The human voice is an extraordinary thing.
Even the softest, quietest sound is no small feat to produce. Here’s how it works: The lungs pump air through the trachea (windpipe) and into the larynx, where the vocal cords are located. The air makes the vocal folds—multilayered folds of tissue—vibrate, and they alternately trap and release air. Each release billows a small puff of air into the pharynx; each puff is the beginning of a sound wave that’s enhanced as it travels through the pharynx and out through the mouth.
Everything from how much air is pushed from the lungs, to the shape of the vocal folds and the mouth, affect how a voice sounds.
But the voice is not just extraordinary in its physical function. It’s used to communicate, to yell for help when we’re scared, to cry when we’re sad, to let someone know that we’re angry. We use our voice to sing “Happy Birthday,” soothe fussy babies and yelp with joy at good news. An indicator of individuality and identity, we want our unique voices to be heard, both literally and figuratively.
Kristina Warren, a trained singer working on a doctorate in composition and computer technologies at UVA, knows plenty of techniques to control, expand and explore her range, how to exploit the texture, the quality and the weight of her voice. But at some point, she found those techniques limiting. There’s more to the voice, she says, than hitting certain notes.
While studying both science and music as an undergraduate at Duke University, Warren became interested in digital sound. Inspired by loop pedals commonly used for guitar and keyboards, Warren began experimenting with digital manipulation of the voice, using computer software linked to a microphone to change how she sounded. Tired of constantly stepping back and forth between the microphone and the computer or MIDI controller on stage, Warren decided to combine the two into a single instrument, one she created herself and named the Abacus.
The Abacus allows Kristina Warren to dig deeply into what the voice can do when combined with electronics and stretch it into new emotional and sonic territory.
On her website, Warren describes the Abacus as consisting of “eight toggles, two LEDs, one potentiometer and one Arduino Teensy, all molded in thermoplastic, which is shaped around a basic mic clip. It communicates with MaxMSP via USB connection and serial protocol.” Or, in short, the instrument, which looks like a souped-up microphone, is a series of toggles and knobs wired to a tiny circuit board that’s connected to a computer and controlled by software. Warren programs the software prior to performing or recording, giving each knob a particular sound or effect—like reverb, pitch, legato, staccato. When she sings into the mic and flips the switch programmed for reverb, the reverb (the persistence of a sound after it’s produced) effect will be applied to the audio signal coming out of the microphone.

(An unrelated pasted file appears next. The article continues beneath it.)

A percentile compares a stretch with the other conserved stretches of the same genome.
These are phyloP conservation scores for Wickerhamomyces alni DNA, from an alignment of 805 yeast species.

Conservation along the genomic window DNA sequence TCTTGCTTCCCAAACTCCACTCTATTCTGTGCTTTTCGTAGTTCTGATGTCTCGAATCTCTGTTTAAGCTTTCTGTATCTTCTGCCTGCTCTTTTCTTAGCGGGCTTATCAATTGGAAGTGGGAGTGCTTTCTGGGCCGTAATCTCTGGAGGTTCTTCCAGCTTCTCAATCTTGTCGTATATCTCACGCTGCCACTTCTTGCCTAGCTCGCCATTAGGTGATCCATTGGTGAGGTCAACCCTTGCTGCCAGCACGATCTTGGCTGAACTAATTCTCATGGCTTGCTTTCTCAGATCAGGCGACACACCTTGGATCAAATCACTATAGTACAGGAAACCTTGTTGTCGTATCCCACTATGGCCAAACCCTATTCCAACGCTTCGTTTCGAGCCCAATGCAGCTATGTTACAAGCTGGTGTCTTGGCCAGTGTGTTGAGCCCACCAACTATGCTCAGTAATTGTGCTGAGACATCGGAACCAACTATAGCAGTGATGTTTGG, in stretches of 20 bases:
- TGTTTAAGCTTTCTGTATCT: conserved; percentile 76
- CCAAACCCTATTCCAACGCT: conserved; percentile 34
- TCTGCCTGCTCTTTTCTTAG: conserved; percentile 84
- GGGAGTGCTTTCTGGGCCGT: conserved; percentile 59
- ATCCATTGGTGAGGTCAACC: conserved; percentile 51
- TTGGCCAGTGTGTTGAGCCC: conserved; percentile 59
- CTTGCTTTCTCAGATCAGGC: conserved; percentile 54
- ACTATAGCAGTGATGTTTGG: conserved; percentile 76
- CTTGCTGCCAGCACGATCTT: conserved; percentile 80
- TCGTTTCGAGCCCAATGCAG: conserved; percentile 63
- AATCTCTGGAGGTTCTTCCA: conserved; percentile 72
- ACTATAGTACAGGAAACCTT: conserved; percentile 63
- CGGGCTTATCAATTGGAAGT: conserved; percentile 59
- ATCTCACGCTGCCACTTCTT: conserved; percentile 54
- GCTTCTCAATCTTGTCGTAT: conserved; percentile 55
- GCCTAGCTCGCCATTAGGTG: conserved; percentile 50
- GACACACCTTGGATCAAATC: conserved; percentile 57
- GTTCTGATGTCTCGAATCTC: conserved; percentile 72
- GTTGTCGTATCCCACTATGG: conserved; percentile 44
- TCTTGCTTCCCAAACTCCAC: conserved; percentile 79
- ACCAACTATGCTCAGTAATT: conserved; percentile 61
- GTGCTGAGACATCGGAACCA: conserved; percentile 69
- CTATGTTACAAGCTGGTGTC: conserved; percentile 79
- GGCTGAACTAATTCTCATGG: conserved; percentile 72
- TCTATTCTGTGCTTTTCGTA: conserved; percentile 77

The innovative Abacus was a semi-finalist in this year’s Margaret Guthman New Musical Instrument Competition held at Georgia Tech—the annual event seeks to identify “the world’s next generation of musical instruments.”
Warren keeps the software programming simple to focus on the feeling of the performance and less on controlling her arsenal of modular sounds. She likens the software to a box of Legos, where each sound effect available in the software is like a brick. When she’s programming, she’s building a Lego castle without the directions. The next time she programs the Abacus, she can dismantle that entirely and build a new castle, or perhaps a house, or use its windows in a space station. She can move the bricks around as she chooses.
The Abacus allows Warren to dig deeply into what the voice can do when combined with electronics and stretch it into new emotional and sonic territory.
She might sing a melody, then take a tiny part of that melody and loop or stretch it, perhaps granulate it so that it sounds cyborg-esque, not quite human. She might screech, or shriek—like a blues singer might shriek to emphasize emotion, but Warren will filter it to extend over a period of time, then filter it again to sound deep and rumbly.
Warren knows her music is unusual and she sometimes asks a lot of her listeners—on occasion, she says people have told her they’ve felt scared or anxious—and while she’s sensitive to that, her intent is to change how we think about singing and voice capability, moving away from beauty and toward “finding another metric of sonic quality.”
To Warren, the voice is about more than Maria Callas’ arias and Freddie Mercury’s falsetto. Even mundane sounds, such as throat-clearing, or “ugly” sounds like screeching and blubbering, can be beautiful if we’re open to perceiving them that way.
“A lot of singing has to do with conveying beauty in one way or another,” says Warren, who points out that singers—female singers especially—are expected to sound “good” or have “pretty” voices. But “beauty is a cage,” she says. “I can do a lot of cool, novel sounds that aren’t necessarily beautiful but are interesting in other ways.”